The Victoria Falls are one of the seven (new) wonders of the world. They are the largest waterfalls in the world. Up to one million litres of water fall – down a 108m drop along a 1.7km wide strip in the Zambezi Gorge.

On some paths you can walk and see the amazing sights, and come back dry. For a close-up view of the Eastern Cataract we also walked across the footbridge. It’s a narrow walk across the bridge. The water from the falls spray you like anything from a drizzle to a heavy rain, depending on where you walk. We came prepared, bringing rain ponchos.

Around the bridge there was a full rainbow and part of a second one. They almost came around in a full circle around the bridge. Beautiful!

From certain points you can also see the bridge between Zambia and Zimbabwe. We will be crossing there.

The falls are truly spectacular!


Walking safari with Rhinos


Inside the national park there was also an opportunity for a walking safari to see white rhinos. One ranger walked in front and one in the back. Both armed with rifles for protection. They are there 24/7 to protect the rhinos from poachers. Recently 2 rhinos where killed by poachers, they were caught and are now going to jail, as well as having to pay fines.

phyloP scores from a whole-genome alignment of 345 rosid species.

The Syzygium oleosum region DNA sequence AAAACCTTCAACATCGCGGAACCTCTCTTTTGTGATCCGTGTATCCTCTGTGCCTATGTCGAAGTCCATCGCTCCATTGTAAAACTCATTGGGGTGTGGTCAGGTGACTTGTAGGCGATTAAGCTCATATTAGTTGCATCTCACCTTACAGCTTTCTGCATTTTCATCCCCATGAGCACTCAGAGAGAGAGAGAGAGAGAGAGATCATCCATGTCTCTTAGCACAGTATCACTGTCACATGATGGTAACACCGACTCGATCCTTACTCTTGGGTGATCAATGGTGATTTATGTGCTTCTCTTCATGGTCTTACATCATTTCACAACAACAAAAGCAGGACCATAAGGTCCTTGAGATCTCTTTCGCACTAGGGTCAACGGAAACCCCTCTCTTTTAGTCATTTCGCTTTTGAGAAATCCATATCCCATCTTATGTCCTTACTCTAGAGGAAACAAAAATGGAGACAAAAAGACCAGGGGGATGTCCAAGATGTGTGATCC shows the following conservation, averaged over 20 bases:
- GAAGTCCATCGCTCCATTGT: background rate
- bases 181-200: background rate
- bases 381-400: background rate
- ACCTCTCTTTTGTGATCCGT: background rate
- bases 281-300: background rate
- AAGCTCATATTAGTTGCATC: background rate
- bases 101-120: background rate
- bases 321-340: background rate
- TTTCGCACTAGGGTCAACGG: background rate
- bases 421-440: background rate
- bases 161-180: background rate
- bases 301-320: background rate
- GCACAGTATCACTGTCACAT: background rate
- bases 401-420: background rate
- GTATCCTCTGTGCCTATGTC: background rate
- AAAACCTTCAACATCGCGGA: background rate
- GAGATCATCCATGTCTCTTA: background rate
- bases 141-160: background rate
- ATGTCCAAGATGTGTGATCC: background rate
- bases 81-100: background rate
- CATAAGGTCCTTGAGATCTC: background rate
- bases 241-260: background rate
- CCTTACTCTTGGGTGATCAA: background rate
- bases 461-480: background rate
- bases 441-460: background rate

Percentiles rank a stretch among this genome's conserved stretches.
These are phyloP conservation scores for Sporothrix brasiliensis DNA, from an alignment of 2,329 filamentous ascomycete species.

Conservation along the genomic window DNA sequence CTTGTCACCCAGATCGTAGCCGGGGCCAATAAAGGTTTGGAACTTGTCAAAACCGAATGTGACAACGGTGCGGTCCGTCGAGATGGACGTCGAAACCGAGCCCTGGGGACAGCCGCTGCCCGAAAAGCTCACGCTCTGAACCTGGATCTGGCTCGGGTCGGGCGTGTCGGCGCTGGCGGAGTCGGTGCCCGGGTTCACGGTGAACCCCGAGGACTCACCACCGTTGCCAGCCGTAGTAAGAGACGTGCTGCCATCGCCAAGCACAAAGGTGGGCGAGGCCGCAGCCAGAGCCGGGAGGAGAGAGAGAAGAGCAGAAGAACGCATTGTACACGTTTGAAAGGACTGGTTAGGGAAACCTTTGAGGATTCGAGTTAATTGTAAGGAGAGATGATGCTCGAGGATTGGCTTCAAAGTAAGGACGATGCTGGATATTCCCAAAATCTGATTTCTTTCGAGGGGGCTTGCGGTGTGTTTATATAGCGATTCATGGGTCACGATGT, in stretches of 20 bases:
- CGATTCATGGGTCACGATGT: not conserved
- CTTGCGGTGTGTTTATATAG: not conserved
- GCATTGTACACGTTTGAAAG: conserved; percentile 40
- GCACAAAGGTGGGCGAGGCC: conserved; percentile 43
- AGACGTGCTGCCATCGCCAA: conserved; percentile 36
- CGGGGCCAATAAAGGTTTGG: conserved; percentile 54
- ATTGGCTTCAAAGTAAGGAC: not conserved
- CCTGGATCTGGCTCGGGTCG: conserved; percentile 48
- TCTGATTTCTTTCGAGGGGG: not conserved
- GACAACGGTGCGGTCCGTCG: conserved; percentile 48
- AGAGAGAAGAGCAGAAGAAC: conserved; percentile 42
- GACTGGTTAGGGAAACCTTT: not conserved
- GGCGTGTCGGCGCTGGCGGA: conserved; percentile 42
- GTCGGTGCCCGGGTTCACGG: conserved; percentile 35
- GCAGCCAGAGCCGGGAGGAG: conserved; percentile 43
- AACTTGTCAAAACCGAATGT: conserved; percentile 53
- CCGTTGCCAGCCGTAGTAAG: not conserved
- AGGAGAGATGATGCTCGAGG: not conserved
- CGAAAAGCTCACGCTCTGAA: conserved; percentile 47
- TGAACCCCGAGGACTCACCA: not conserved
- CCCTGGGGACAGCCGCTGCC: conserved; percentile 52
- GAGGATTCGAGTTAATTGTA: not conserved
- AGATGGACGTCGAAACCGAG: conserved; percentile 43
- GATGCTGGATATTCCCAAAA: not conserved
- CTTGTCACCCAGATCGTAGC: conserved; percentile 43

Now there are 10 rhinos left. One is a 2 week old baby boy. It was so cute! Another young rhino was about 1 year 5 months. It was truly an amazing experience to be able to get so close to these animals!


Safari in Mosi-Oa-Tunya National Park


We were picked up from our lodge at 8 a.m. in a safari jeep. It was very, very cold in the morning and we were glad to have our warm jackets. Mosi-Oa-Tunya is the second smallest national park in Zambia. We still saw a large number of animals. The zebras with their unique pattens, lots of impalas, elephants that you have to respect, and the giraffes with their long necks. Hippos were laying lazily in the water, and sunbathing on the sandbanks. The Zambezi river is a great water hole for the animals and we got very close to an elephant having a drink.